Relief of autoinhibition by conformational switch explains enzyme activation by a catalytically dead paralog

Oleg A. Volkov, Lisa Kinch, Carson Ariagno, Xiaoyi Deng, Shihua Zhong, Nick Grishin, Diana R. Tomchick, Zhe Chen, Margaret A. Phillips

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12 Scopus citations


Catalytically inactive enzyme paralogs occur in many genomes. Some regulate their active counterparts but the structural principles of this regulation remain largely unknown. We report X-ray structures of Trypanosoma brucei S-adenosylmethionine decarboxylase alone and in functional complex with its catalytically dead paralogous partner, prozyme. We show monomeric TbAdoMetDC is inactive because of autoinhibition by its N-terminal sequence. Heterodimerization with prozyme displaces this sequence from the active site through a complex mechanism involving a cis-to-trans proline isomerization, reorganization of a b-sheet, and insertion of the N-terminal a-helix into the heterodimer interface, leading to enzyme activation. We propose that the evolution of this intricate regulatory mechanism was facilitated by the acquisition of the dimerization domain, a single step that can in principle account for the divergence of regulatory schemes in the AdoMetDC enzyme family. These studies elucidate an allosteric mechanism in an enzyme and a plausible scheme by which such complex cooperativity evolved.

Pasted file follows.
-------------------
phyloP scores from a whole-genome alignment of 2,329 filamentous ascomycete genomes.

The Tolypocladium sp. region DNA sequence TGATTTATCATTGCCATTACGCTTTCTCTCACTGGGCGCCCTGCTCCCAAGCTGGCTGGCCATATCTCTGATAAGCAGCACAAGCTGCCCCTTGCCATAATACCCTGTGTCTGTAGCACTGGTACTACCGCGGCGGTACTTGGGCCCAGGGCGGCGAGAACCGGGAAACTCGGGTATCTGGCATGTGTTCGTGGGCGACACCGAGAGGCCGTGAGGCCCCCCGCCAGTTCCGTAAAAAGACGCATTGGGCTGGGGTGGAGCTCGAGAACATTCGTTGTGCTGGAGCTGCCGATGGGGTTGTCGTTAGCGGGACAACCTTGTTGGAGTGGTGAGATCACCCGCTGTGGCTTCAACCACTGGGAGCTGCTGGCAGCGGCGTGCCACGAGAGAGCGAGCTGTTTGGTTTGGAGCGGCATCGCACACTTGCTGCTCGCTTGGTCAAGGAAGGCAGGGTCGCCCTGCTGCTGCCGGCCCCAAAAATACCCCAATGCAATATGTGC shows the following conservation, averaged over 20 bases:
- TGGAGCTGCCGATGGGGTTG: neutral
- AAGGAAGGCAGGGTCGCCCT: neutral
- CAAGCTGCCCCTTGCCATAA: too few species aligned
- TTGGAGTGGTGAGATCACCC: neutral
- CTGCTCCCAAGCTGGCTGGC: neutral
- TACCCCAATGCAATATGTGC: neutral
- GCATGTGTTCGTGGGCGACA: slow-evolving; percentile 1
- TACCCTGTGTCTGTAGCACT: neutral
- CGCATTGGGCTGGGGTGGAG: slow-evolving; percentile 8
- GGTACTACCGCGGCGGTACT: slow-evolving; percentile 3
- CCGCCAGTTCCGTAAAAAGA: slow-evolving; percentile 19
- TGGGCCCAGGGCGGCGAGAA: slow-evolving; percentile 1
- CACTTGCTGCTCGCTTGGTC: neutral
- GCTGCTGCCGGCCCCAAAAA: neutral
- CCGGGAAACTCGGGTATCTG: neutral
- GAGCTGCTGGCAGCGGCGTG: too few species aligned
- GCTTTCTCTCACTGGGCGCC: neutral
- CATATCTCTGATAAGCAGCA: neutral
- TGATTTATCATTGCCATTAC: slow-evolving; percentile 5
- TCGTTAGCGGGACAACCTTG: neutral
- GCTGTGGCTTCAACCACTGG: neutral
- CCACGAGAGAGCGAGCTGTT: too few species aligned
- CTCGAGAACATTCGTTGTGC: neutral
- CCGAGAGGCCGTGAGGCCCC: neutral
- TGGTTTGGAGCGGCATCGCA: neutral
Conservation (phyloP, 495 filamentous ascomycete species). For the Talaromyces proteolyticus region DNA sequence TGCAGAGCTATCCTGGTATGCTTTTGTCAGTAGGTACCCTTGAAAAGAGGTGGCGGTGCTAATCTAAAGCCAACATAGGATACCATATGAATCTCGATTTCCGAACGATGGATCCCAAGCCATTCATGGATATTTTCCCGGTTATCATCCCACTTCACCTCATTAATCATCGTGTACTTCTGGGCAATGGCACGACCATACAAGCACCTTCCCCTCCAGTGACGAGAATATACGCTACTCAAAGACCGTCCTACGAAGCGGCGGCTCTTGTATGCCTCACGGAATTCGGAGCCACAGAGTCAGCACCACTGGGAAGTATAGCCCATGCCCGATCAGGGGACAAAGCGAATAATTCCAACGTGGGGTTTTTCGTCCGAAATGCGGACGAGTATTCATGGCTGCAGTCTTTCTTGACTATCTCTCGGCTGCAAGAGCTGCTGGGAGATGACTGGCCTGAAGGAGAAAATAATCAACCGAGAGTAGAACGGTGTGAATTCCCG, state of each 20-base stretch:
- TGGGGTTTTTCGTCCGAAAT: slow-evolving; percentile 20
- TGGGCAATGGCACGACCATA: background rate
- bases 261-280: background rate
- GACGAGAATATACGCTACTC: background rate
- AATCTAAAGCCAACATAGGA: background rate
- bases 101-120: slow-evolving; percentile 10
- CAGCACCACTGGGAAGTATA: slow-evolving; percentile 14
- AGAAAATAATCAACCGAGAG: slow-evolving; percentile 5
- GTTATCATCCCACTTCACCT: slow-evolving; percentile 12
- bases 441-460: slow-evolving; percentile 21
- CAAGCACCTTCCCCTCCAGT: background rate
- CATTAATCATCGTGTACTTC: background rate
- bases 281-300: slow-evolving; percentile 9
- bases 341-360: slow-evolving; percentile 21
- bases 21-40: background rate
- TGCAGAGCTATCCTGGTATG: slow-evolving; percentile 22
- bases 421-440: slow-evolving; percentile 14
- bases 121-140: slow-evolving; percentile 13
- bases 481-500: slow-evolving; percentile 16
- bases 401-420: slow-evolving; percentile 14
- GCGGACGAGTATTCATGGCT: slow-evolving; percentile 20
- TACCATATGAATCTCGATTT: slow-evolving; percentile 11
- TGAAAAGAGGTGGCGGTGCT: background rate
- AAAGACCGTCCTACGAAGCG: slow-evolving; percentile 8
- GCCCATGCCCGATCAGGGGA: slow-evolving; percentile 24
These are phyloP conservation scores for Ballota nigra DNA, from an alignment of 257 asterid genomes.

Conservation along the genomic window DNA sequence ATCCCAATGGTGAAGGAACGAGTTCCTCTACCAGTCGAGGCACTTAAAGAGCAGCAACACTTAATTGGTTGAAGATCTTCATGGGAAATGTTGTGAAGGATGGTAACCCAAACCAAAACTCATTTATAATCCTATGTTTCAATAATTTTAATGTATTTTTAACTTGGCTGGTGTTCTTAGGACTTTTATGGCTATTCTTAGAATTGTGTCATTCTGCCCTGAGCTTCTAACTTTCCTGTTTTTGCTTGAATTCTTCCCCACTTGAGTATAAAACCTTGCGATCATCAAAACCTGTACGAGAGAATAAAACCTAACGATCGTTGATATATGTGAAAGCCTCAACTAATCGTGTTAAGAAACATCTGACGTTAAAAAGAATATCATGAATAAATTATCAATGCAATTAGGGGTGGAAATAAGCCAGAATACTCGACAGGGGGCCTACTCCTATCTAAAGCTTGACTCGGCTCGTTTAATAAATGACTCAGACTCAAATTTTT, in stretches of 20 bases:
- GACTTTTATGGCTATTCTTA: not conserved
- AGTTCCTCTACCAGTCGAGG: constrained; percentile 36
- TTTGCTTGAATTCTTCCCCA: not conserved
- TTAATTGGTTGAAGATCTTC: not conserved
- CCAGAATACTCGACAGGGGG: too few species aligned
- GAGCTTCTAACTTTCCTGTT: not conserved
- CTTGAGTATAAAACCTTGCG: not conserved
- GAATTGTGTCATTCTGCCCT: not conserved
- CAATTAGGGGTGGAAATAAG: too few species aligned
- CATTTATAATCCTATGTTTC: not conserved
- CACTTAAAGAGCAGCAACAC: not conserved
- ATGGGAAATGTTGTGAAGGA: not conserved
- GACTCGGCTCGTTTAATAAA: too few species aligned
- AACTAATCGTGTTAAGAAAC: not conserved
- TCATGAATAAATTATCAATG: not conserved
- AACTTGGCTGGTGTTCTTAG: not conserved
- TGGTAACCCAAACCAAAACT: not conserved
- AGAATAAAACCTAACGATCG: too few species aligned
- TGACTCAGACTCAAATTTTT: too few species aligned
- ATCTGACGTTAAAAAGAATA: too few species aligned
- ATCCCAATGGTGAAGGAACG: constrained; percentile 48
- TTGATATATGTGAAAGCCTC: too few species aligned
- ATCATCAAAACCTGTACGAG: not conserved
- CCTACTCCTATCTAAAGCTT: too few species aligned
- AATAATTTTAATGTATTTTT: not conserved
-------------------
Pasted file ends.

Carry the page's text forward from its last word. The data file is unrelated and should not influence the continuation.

Original languageEnglish (US)
Article numbere20198
Issue numberDECEMBER2016
StatePublished - Dec 15 2016


ASJC Scopus subject areas

  • Neuroscience(all)
  • Medicine(all)
  • Immunology and Microbiology(all)
  • Biochemistry, Genetics and Molecular Biology(all)

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